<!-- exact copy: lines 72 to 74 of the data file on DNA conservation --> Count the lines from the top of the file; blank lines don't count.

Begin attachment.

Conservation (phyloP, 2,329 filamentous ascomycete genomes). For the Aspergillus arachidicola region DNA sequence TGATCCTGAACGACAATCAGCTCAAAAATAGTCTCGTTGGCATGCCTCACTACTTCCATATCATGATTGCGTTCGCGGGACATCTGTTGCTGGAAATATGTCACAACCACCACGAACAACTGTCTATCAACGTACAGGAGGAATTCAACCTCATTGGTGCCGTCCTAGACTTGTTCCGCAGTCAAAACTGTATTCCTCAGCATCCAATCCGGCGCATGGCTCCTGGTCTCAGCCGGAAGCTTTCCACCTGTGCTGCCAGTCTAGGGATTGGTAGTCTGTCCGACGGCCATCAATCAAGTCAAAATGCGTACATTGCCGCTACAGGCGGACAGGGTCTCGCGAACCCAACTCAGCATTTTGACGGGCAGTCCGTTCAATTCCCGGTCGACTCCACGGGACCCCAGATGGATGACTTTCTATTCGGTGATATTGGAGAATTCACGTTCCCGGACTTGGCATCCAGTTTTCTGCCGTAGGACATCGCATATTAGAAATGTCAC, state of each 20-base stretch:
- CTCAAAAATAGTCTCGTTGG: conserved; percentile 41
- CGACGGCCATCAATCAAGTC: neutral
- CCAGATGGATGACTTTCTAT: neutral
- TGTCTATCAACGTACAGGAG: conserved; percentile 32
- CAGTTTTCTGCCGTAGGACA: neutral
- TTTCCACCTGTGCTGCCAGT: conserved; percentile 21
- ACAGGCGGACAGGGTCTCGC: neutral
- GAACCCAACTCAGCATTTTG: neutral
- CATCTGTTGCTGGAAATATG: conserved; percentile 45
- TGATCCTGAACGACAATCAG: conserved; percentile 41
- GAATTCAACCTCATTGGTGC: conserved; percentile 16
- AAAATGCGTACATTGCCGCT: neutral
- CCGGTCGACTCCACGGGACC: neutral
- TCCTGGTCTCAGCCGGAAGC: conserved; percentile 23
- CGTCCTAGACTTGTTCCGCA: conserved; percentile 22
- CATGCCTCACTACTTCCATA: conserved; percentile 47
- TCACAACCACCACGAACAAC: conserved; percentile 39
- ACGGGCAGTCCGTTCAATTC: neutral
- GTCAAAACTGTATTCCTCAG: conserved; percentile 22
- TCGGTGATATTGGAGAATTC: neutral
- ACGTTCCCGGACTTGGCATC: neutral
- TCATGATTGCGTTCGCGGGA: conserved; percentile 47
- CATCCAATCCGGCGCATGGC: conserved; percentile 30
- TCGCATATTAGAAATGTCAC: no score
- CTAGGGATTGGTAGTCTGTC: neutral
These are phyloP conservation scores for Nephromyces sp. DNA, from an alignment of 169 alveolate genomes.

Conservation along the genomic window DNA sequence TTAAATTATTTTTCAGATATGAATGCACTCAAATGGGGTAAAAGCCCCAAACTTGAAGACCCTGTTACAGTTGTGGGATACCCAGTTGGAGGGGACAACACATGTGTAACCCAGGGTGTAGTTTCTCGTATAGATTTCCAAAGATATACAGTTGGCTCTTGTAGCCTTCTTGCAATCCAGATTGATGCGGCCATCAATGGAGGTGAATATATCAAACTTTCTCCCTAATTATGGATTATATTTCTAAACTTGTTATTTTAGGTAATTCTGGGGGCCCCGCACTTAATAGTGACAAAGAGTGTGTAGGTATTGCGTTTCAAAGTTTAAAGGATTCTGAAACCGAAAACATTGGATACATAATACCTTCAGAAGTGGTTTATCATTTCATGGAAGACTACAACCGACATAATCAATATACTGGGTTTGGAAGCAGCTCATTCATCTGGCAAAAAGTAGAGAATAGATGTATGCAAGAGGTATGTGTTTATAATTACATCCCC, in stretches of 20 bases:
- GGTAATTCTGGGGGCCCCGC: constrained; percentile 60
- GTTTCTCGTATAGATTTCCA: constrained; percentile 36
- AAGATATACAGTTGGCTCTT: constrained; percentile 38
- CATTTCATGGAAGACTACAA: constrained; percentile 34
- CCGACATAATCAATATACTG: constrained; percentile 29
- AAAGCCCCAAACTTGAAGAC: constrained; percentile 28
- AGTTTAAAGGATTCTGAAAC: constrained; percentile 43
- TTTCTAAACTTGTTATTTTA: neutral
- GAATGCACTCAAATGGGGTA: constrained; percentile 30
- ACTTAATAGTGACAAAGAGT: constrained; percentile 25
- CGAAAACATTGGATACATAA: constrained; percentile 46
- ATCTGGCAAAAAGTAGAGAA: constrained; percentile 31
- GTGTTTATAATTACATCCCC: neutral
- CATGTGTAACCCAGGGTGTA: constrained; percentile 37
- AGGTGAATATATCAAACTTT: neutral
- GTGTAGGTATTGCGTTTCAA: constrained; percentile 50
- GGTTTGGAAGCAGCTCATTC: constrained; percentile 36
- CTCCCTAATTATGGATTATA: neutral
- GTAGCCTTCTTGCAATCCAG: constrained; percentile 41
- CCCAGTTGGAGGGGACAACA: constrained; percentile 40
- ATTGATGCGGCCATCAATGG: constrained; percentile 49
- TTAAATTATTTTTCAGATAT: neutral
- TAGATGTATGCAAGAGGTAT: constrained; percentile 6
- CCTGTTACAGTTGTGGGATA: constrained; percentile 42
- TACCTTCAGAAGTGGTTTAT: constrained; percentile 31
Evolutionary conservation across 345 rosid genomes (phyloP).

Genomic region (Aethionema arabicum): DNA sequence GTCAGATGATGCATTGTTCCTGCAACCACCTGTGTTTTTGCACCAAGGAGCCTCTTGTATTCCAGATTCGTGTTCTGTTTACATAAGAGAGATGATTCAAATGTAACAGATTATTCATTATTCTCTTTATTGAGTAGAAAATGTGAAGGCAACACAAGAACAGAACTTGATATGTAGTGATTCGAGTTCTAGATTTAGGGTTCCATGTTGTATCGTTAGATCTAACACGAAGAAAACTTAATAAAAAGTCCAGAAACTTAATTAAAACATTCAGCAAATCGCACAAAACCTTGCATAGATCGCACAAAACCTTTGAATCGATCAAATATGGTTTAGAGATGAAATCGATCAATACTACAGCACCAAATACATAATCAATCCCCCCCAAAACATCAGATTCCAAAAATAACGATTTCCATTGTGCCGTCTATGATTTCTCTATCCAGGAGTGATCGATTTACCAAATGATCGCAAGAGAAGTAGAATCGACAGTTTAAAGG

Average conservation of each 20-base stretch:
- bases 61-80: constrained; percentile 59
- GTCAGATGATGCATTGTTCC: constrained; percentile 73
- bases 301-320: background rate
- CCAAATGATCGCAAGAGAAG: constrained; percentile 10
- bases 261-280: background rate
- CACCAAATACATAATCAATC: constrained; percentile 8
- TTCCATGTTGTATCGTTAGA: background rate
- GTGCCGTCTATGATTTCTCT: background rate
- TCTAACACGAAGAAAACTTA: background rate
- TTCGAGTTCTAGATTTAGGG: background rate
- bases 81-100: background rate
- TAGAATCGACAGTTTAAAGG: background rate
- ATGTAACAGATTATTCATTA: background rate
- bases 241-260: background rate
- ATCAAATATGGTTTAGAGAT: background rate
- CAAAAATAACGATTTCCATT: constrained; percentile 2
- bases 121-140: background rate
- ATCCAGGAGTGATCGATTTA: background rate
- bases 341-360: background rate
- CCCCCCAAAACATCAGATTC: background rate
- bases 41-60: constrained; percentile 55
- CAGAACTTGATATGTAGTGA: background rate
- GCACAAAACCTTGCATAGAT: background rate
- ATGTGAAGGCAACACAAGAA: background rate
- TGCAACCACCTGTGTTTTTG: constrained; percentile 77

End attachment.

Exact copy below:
- CAAAAATAACGATTTCCATT: constrained; percentile 2
- bases 121-140: background rate
- ATCCAGGAGTGATCGATTTA: background rate